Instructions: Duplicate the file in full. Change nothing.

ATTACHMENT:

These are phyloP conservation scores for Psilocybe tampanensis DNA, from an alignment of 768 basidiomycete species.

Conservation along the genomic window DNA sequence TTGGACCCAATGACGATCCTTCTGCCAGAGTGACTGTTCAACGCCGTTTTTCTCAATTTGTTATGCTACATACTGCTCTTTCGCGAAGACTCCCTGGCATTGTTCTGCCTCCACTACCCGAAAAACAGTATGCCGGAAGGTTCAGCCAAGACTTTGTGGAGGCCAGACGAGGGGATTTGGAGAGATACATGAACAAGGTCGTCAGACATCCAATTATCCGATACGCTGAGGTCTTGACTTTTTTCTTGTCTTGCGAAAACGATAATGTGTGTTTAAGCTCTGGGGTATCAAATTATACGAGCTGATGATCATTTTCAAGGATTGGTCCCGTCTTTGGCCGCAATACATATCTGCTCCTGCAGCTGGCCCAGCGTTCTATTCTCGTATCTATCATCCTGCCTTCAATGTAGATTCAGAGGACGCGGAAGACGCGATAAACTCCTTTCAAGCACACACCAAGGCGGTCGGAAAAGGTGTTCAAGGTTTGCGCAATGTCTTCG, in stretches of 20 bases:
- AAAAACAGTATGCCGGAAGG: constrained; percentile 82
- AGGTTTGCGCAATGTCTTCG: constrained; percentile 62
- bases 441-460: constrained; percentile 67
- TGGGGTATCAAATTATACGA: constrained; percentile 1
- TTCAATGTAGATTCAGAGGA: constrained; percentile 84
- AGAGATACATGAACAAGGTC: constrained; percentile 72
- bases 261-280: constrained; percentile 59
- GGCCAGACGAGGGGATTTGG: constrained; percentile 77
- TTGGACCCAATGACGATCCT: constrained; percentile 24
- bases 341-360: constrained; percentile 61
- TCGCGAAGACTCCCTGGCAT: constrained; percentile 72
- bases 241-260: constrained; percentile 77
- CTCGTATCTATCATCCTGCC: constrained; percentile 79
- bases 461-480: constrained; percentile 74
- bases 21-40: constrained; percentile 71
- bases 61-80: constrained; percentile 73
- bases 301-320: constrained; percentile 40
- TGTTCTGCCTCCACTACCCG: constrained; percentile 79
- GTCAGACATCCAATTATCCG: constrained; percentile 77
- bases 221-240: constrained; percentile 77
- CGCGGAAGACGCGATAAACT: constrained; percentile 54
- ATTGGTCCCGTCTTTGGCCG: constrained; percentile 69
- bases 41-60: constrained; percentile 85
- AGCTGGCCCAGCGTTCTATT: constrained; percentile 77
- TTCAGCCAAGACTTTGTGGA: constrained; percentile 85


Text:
These are phyloP conservation scores for Psilocybe tampanensis DNA, from an alignment of 768 basidiomycete species.

Conservation along the genomic window DNA sequence TTGGACCCAATGACGATCCTTCTGCCAGAGTGACTGTTCAACGCCGTTTTTCTCAATTTGTTATGCTACATACTGCTCTTTCGCGAAGACTCCCTGGCATTGTTCTGCCTCCACTACCCGAAAAACAGTATGCCGGAAGGTTCAGCCAAGACTTTGTGGAGGCCAGACGAGGGGATTTGGAGAGATACATGAACAAGGTCGTCAGACATCCAATTATCCGATACGCTGAGGTCTTGACTTTTTTCTTGTCTTGCGAAAACGATAATGTGTGTTTAAGCTCTGGGGTATCAAATTATACGAGCTGATGATCATTTTCAAGGATTGGTCCCGTCTTTGGCCGCAATACATATCTGCTCCTGCAGCTGGCCCAGCGTTCTATTCTCGTATCTATCATCCTGCCTTCAATGTAGATTCAGAGGACGCGGAAGACGCGATAAACTCCTTTCAAGCACACACCAAGGCGGTCGGAAAAGGTGTTCAAGGTTTGCGCAATGTCTTCG, in stretches of 20 bases:
- AAAAACAGTATGCCGGAAGG: constrained; percentile 82
- AGGTTTGCGCAATGTCTTCG: constrained; percentile 62
- bases 441-460: constrained; percentile 67
- TGGGGTATCAAATTATACGA: constrained; percentile 1
- TTCAATGTAGATTCAGAGGA: constrained; percentile 84
- AGAGATACATGAACAAGGTC: constrained; percentile 72
- bases 261-280: constrained; percentile 59
- GGCCAGACGAGGGGATTTGG: constrained; percentile 77
- TTGGACCCAATGACGATCCT: constrained; percentile 24
- bases 341-360: constrained; percentile 61
- TCGCGAAGACTCCCTGGCAT: constrained; percentile 72
- bases 241-260: constrained; percentile 77
- CTCGTATCTATCATCCTGCC: constrained; percentile 79
- bases 461-480: constrained; percentile 74
- bases 21-40: constrained; percentile 71
- bases 61-80: constrained; percentile 73
- bases 301-320: constrained; percentile 40
- TGTTCTGCCTCCACTACCCG: constrained; percentile 79
- GTCAGACATCCAATTATCCG: constrained; percentile 77
- bases 221-240: constrained; percentile 77
- CGCGGAAGACGCGATAAACT: constrained; percentile 54
- ATTGGTCCCGTCTTTGGCCG: constrained; percentile 69
- bases 41-60: constrained; percentile 85
- AGCTGGCCCAGCGTTCTATT: constrained; percentile 77
- TTCAGCCAAGACTTTGTGGA: constrained; percentile 85